As real estate deflation takes further hold, no commercial real estate category will be spared. Current investors will have their own problems to deal with (rising vacancies, lack of fresh leasing interest and declining rents) and they'll lose interest in buying until THEY think the shakeout is complete.
Interestingly, apartment rents have increased solidly in 2007 and into 2008 as housing sales have come to a standstill and folks choose to rent (or have to), but that trend will reverse itself soon enough. The last time the U.S. experienced a deflationary depression, residential rents fell for 18 consecutive years. Expect the same or worse this time around. The market has held up fairly well for residential income property, but it won't be immune to deflationary real estate forces. If you don't sell your residential income property given everything you know now, you'll have no one to blame but yourself as values decline and management headaches multiply. It's still a very good time to get out.
8. U.S. real estate deflation is now the world's real estate deflation. To make matters worse, much of the rest of the Western world is now experiencing the same, steep housing price drop/credit crunch. Real estate deflation has arrived on a worldwide scale and the pressure on the global economy and banking will be too great to hold back the spreading deflationary forces. Central bankers cannot and will not control the outcome, try as they might to slow it down during the plague's early stages.
9. Yes, your area will be hit, too. It's just a matter of time. Each passing month brings another state or two -- and more counties within each state -- afflicted by real estate and credit deflation. It's only a matter of time until the cancer spreads. First off, the number of sales in less-impacted areas is down substantially (fewer stupid buyers willing to pay last year's prices). Second, instead of "discounting to sell," frustrated but well-heeled sellers just take those properties off the market while they "wait for things to rebound and prices to go back up;" so entrenched is their view that values will keep going up, with occasional pauses along the way. In this case, it'll be like waiting for Godot.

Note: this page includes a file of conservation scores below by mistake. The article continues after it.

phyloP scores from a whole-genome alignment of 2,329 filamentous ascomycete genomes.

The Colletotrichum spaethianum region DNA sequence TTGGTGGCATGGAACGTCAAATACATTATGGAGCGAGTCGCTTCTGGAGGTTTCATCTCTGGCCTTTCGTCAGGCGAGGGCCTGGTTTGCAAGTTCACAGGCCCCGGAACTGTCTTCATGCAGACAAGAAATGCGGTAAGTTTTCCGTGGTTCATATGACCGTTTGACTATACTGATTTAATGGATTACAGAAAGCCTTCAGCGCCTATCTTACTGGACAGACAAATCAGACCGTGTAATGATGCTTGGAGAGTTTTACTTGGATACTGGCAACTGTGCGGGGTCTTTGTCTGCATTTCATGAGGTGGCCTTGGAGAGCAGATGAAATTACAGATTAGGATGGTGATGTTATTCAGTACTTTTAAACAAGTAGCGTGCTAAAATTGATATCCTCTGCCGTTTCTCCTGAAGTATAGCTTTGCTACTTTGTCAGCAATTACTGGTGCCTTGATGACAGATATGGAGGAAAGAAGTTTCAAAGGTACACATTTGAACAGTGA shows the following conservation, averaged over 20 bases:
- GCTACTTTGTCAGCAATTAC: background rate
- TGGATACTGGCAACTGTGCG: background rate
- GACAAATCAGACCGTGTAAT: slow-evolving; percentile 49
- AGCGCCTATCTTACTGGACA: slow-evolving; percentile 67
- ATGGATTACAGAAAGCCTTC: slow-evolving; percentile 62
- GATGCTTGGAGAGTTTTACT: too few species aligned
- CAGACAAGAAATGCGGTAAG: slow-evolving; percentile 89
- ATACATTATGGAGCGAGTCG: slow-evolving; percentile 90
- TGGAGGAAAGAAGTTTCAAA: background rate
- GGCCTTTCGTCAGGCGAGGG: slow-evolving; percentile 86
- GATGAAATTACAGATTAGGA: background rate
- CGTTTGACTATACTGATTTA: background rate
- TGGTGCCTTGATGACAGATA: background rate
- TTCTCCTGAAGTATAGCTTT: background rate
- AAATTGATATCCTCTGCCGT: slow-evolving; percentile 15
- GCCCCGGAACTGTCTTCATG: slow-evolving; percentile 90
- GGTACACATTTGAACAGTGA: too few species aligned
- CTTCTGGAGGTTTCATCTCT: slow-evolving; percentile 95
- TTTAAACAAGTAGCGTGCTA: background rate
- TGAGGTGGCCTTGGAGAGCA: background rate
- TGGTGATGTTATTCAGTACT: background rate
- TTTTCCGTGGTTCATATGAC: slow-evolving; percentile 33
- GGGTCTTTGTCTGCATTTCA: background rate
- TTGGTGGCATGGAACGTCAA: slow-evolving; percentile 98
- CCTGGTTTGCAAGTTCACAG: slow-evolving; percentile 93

10. Stock markets around the globe will face ever-more downward pressure, dragged down by real estate and banking woes in the United States and beyond. When the real estate pain becomes bad enough, those markets will crash, too. Will a stock market crash cause a bigger real estate crash, or vice versa? The answer is yes.
It doesn't really matter which is the chicken and which is the egg. With credit and real estate markets collapsing worldwide, a woeful lack of consumer confidence, ever-greater effects on the consumer and the economy (not to mention employment), people will be in no mood to buy stocks. There might be a countertrend rally or two yet to come, but the late-2007 "top" is in and the post-triple-bubble deflationary drift will be overwhelmingly down. When the majority of people realize that the global economy has no chance of turning itself around, the United States stock market will crash and world markets will follow, causing real estate and other asset values to ratchet down even further.
11. Local and state governments and school districts, already under pressure, will feel the crunch more each day, and deficits, layoffs and bankruptcies will follow. Declining property values + far fewer transactions = significantly less revenue for state and local governments. It will be interesting to watch overtaxed and cash-squeezed citizens battle state and municipal entities as politicians try to float more bonds and work to raise taxes and fees in order to offset huge reductions in revenue. Meanwhile, necessary layoffs and budget cuts in the public sector will just add to the post-bubble, deflationary pressure.
12. One bad thing leads to five others. Falling home prices will affect confidence which will affect buying psychology which will affect home sales which will affect the economy which will affect employment which will affect creditworthiness which will affect availability of credit which will affect earnings which will affect stock values which will affect social mood which will affect employment which will affect consumer spending which will affect home prices which will affect confidence which will affect buying psychology which will affect home sales which will affect.....Ah, hell, you get the picture.
If your neighbors can't connect the dots by now, there's really not much hope for them. I'm just glad you're here, reading stuff like this, taking good care of the eggs in your basket. Risk is everywhere, and something inside of you is telling you to be alert to the possibility. You're in a very select group, and I applaud you for it.
Look for our next update, coming soon to a computer screen near you. Your readership has been -- and is -- most appreciated.